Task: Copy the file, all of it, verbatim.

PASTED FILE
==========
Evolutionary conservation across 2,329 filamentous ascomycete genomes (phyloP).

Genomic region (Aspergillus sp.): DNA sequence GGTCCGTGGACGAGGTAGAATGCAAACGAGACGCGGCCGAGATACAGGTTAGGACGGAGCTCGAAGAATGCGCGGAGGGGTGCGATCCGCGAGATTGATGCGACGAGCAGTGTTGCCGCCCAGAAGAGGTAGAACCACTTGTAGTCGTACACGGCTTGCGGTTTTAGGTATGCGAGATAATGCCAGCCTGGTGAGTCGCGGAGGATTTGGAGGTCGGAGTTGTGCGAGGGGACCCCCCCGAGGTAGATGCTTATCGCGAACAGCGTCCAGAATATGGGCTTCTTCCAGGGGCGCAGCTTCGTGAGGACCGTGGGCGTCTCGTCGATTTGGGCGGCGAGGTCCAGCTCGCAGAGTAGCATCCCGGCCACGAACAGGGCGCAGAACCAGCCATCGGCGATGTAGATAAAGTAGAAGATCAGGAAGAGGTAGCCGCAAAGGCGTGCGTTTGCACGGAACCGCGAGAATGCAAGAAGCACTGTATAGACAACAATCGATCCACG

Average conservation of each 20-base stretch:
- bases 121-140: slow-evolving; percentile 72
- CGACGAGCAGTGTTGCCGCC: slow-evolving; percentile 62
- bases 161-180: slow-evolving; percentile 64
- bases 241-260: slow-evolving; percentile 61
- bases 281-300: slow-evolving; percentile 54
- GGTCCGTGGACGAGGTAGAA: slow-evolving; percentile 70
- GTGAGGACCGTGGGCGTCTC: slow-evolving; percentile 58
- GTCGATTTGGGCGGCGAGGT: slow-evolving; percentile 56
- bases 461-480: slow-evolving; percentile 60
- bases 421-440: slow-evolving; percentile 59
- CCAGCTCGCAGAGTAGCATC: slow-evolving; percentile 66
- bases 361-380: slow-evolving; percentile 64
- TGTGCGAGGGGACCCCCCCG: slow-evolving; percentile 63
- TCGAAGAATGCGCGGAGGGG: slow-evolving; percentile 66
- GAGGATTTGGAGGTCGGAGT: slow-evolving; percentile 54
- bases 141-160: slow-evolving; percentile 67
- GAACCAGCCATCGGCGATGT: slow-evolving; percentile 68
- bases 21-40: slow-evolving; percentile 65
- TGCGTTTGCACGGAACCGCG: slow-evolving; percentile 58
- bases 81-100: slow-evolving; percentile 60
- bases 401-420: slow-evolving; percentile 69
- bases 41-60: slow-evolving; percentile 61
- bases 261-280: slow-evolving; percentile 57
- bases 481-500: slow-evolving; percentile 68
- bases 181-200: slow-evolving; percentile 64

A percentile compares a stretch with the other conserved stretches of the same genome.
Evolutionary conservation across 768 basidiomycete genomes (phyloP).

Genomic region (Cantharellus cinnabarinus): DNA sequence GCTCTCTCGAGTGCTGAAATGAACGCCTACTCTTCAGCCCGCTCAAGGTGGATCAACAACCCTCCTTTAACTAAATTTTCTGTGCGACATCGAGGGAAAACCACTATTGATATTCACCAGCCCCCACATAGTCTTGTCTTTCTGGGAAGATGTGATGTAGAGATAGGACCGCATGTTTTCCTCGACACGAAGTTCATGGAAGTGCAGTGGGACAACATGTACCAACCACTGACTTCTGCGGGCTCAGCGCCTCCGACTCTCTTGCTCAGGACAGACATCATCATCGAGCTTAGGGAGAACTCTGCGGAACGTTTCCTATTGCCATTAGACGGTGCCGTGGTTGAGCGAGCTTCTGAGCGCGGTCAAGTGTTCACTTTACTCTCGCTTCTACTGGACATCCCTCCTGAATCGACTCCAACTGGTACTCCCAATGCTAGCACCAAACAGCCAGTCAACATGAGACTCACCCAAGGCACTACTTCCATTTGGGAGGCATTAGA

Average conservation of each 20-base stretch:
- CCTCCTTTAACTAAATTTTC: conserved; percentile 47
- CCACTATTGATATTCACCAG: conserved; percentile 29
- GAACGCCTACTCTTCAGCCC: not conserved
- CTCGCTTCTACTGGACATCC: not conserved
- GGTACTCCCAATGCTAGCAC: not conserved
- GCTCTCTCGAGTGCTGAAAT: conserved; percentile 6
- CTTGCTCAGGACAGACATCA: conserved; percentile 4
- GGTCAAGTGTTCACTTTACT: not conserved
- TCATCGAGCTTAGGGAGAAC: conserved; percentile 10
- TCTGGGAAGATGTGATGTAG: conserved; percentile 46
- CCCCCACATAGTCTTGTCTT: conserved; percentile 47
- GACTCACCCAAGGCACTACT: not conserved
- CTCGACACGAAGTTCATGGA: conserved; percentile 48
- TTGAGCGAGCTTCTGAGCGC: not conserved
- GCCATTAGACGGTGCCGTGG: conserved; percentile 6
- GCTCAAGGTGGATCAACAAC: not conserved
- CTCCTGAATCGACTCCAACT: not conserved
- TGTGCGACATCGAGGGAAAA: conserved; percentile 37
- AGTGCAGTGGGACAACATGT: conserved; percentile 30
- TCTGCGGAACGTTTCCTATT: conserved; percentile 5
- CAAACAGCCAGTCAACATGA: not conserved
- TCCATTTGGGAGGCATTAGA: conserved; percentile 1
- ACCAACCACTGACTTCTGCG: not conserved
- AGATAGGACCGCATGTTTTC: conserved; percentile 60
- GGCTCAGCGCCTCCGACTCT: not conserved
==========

Evolutionary conservation across 2,329 filamentous ascomycete genomes (phyloP).

Genomic region (Aspergillus sp.): DNA sequence GGTCCGTGGACGAGGTAGAATGCAAACGAGACGCGGCCGAGATACAGGTTAGGACGGAGCTCGAAGAATGCGCGGAGGGGTGCGATCCGCGAGATTGATGCGACGAGCAGTGTTGCCGCCCAGAAGAGGTAGAACCACTTGTAGTCGTACACGGCTTGCGGTTTTAGGTATGCGAGATAATGCCAGCCTGGTGAGTCGCGGAGGATTTGGAGGTCGGAGTTGTGCGAGGGGACCCCCCCGAGGTAGATGCTTATCGCGAACAGCGTCCAGAATATGGGCTTCTTCCAGGGGCGCAGCTTCGTGAGGACCGTGGGCGTCTCGTCGATTTGGGCGGCGAGGTCCAGCTCGCAGAGTAGCATCCCGGCCACGAACAGGGCGCAGAACCAGCCATCGGCGATGTAGATAAAGTAGAAGATCAGGAAGAGGTAGCCGCAAAGGCGTGCGTTTGCACGGAACCGCGAGAATGCAAGAAGCACTGTATAGACAACAATCGATCCACG

Average conservation of each 20-base stretch:
- bases 121-140: slow-evolving; percentile 72
- CGACGAGCAGTGTTGCCGCC: slow-evolving; percentile 62
- bases 161-180: slow-evolving; percentile 64
- bases 241-260: slow-evolving; percentile 61
- bases 281-300: slow-evolving; percentile 54
- GGTCCGTGGACGAGGTAGAA: slow-evolving; percentile 70
- GTGAGGACCGTGGGCGTCTC: slow-evolving; percentile 58
- GTCGATTTGGGCGGCGAGGT: slow-evolving; percentile 56
- bases 461-480: slow-evolving; percentile 60
- bases 421-440: slow-evolving; percentile 59
- CCAGCTCGCAGAGTAGCATC: slow-evolving; percentile 66
- bases 361-380: slow-evolving; percentile 64
- TGTGCGAGGGGACCCCCCCG: slow-evolving; percentile 63
- TCGAAGAATGCGCGGAGGGG: slow-evolving; percentile 66
- GAGGATTTGGAGGTCGGAGT: slow-evolving; percentile 54
- bases 141-160: slow-evolving; percentile 67
- GAACCAGCCATCGGCGATGT: slow-evolving; percentile 68
- bases 21-40: slow-evolving; percentile 65
- TGCGTTTGCACGGAACCGCG: slow-evolving; percentile 58
- bases 81-100: slow-evolving; percentile 60
- bases 401-420: slow-evolving; percentile 69
- bases 41-60: slow-evolving; percentile 61
- bases 261-280: slow-evolving; percentile 57
- bases 481-500: slow-evolving; percentile 68
- bases 181-200: slow-evolving; percentile 64

A percentile compares a stretch with the other conserved stretches of the same genome.
Evolutionary conservation across 768 basidiomycete genomes (phyloP).

Genomic region (Cantharellus cinnabarinus): DNA sequence GCTCTCTCGAGTGCTGAAATGAACGCCTACTCTTCAGCCCGCTCAAGGTGGATCAACAACCCTCCTTTAACTAAATTTTCTGTGCGACATCGAGGGAAAACCACTATTGATATTCACCAGCCCCCACATAGTCTTGTCTTTCTGGGAAGATGTGATGTAGAGATAGGACCGCATGTTTTCCTCGACACGAAGTTCATGGAAGTGCAGTGGGACAACATGTACCAACCACTGACTTCTGCGGGCTCAGCGCCTCCGACTCTCTTGCTCAGGACAGACATCATCATCGAGCTTAGGGAGAACTCTGCGGAACGTTTCCTATTGCCATTAGACGGTGCCGTGGTTGAGCGAGCTTCTGAGCGCGGTCAAGTGTTCACTTTACTCTCGCTTCTACTGGACATCCCTCCTGAATCGACTCCAACTGGTACTCCCAATGCTAGCACCAAACAGCCAGTCAACATGAGACTCACCCAAGGCACTACTTCCATTTGGGAGGCATTAGA

Average conservation of each 20-base stretch:
- CCTCCTTTAACTAAATTTTC: conserved; percentile 47
- CCACTATTGATATTCACCAG: conserved; percentile 29
- GAACGCCTACTCTTCAGCCC: not conserved
- CTCGCTTCTACTGGACATCC: not conserved
- GGTACTCCCAATGCTAGCAC: not conserved
- GCTCTCTCGAGTGCTGAAAT: conserved; percentile 6
- CTTGCTCAGGACAGACATCA: conserved; percentile 4
- GGTCAAGTGTTCACTTTACT: not conserved
- TCATCGAGCTTAGGGAGAAC: conserved; percentile 10
- TCTGGGAAGATGTGATGTAG: conserved; percentile 46
- CCCCCACATAGTCTTGTCTT: conserved; percentile 47
- GACTCACCCAAGGCACTACT: not conserved
- CTCGACACGAAGTTCATGGA: conserved; percentile 48
- TTGAGCGAGCTTCTGAGCGC: not conserved
- GCCATTAGACGGTGCCGTGG: conserved; percentile 6
- GCTCAAGGTGGATCAACAAC: not conserved
- CTCCTGAATCGACTCCAACT: not conserved
- TGTGCGACATCGAGGGAAAA: conserved; percentile 37
- AGTGCAGTGGGACAACATGT: conserved; percentile 30
- TCTGCGGAACGTTTCCTATT: conserved; percentile 5
- CAAACAGCCAGTCAACATGA: not conserved
- TCCATTTGGGAGGCATTAGA: conserved; percentile 1
- ACCAACCACTGACTTCTGCG: not conserved
- AGATAGGACCGCATGTTTTC: conserved; percentile 60
- GGCTCAGCGCCTCCGACTCT: not conserved